Parliamentary Roundtable at the 148th IPU Assembly

Addressing strategic and existential threats through common security and the rule of law

A roundtable event for parliamentarians to discuss strategic risks and existential threats - such as armed conflict, climate change and nuclear war - and ways to address and resolve these through common security and international law.

The event follows-up the Luanda Declaration on peace and international conflict resolution which was adopted at the 147th IPU Assembly. It will consider, in particular, opportunities arising from the UN Summit of the Future to be held in September 2024.

Sunday, March 24, 2024 | Geneva, Switzerland

Sunday, 24 March 2024, 13:00–14:30IPU Assembly, Geneva International Conference Centre, Switzerland


  • Anda Filip (Romania) Director, Member Parliaments & External Relations · Inter-Parliamentary Union
  • Margareta Kiener Nellen (Switzerland)Former Swiss parliamentarian. Board Member, Peace Women Across the Globe. Former Chair of the OSCE Parliamentary Assembly Committee on Democracy, Human Rights and Humanitarian Questions
  • Alyn Ware (New Zealand/Czech Republic). PNND Global Coordinator. Co-founder Legal Alternatives to War campaign. 
  • Neshan Gunasekera (Sri Lanka) Board member, International Association of Lawyers Against Nuclear Arms. Former Assistant to Judge Weeramantry, Vice-President of the International Court of Justice from 1997-2000.
  • Rebecca Shoot (USA)Executive Director, Citizens for Global Policy. Chair, Washington Working Group on the International Criminal Court.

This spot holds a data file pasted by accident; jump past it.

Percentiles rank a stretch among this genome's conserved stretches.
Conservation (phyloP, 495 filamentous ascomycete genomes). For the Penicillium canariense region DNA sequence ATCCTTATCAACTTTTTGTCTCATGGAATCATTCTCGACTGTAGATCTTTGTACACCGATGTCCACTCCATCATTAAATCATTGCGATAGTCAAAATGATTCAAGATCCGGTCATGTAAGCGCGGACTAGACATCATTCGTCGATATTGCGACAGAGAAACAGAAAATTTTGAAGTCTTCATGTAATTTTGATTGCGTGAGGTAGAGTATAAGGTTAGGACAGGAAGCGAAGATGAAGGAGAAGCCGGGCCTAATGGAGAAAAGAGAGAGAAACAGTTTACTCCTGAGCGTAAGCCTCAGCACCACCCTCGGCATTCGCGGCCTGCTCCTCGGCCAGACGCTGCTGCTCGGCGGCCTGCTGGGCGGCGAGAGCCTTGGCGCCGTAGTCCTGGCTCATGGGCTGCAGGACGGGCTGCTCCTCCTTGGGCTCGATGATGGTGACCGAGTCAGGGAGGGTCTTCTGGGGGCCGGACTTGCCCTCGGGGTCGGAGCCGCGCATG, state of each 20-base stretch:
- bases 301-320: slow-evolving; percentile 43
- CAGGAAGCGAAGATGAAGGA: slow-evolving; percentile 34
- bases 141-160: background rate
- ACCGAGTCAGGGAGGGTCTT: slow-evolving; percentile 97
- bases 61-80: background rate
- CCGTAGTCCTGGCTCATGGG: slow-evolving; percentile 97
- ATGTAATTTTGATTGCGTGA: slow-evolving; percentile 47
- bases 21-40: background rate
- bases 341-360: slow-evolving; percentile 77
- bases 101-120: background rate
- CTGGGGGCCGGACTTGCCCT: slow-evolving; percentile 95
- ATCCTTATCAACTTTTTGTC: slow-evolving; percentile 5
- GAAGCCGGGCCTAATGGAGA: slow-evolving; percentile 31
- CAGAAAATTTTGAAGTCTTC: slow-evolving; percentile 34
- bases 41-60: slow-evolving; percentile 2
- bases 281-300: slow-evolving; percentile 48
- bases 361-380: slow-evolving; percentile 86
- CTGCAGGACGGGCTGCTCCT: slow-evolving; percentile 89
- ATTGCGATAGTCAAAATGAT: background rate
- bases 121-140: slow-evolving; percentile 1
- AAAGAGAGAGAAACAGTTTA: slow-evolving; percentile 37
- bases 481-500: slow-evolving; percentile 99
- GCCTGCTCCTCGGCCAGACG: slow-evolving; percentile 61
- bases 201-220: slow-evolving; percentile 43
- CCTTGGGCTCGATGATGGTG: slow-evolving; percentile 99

On 27 January 2024, the Bulletin of the Atomic Scientists set the hands of the Doomsday Clock to 90 seconds to midnight, highlighting the serious – indeed existential – threats to humanity and the planet from armed conflict, the increasing risk of nuclear war, the climate crisis and pervasive misinformation.

At its 147th Assembly in Luanda (October 2023), the IPU adopted the Luanda Declaration, which underscores that “conflicts within and between countries continue to become alarmingly more frequent and severe, undermining development gains”. It strongly reaffirms parliamentarians’ belief  “in the rule of law, at both the national and international level, as the foundation of conflict prevention and resolution, as well as in dialogue and diplomacy as the only way towards lasting peace” and it encourages "more frequent use of the International Court of Justice and other international judicial institutions as key tools to resolve disputes between countries peacefully."

Common security and the rule of law provide ways to reduce and resolve international conflicts, build peace and justice, protect the climate and better manage emerging technologies. The United Nations Summit of the Future in September 2024 and its preparatory process offer unique opportunities to advance common security and the rule of law globally to address and alleviate strategic and existential threats.

One of the principal common security mechanisms that is increasingly demonstrating its relevance and value is the International Court of Justice (ICJ). The ICJ is currently considering cases, for example, on genocide, climate change, territorial boundaries, international terrorism, international water disputes (rivers), racial/ethnic discrimination, occupied territories, torture, an aerial incident and more.

Historically, most of the Court’s decisions are accepted and implemented by all parties – demonstrating that the court is an important mechanism for advancing Legal Alternatives to War (LAW not War).

This roundtable event will include updates on peace and security proposals as well as governance mechanisms that are being discussed in preparation for the UN Summit of the Future – including the role of the International Court of Justice. Parliamentary initiatives relating to these areas will also be discussed.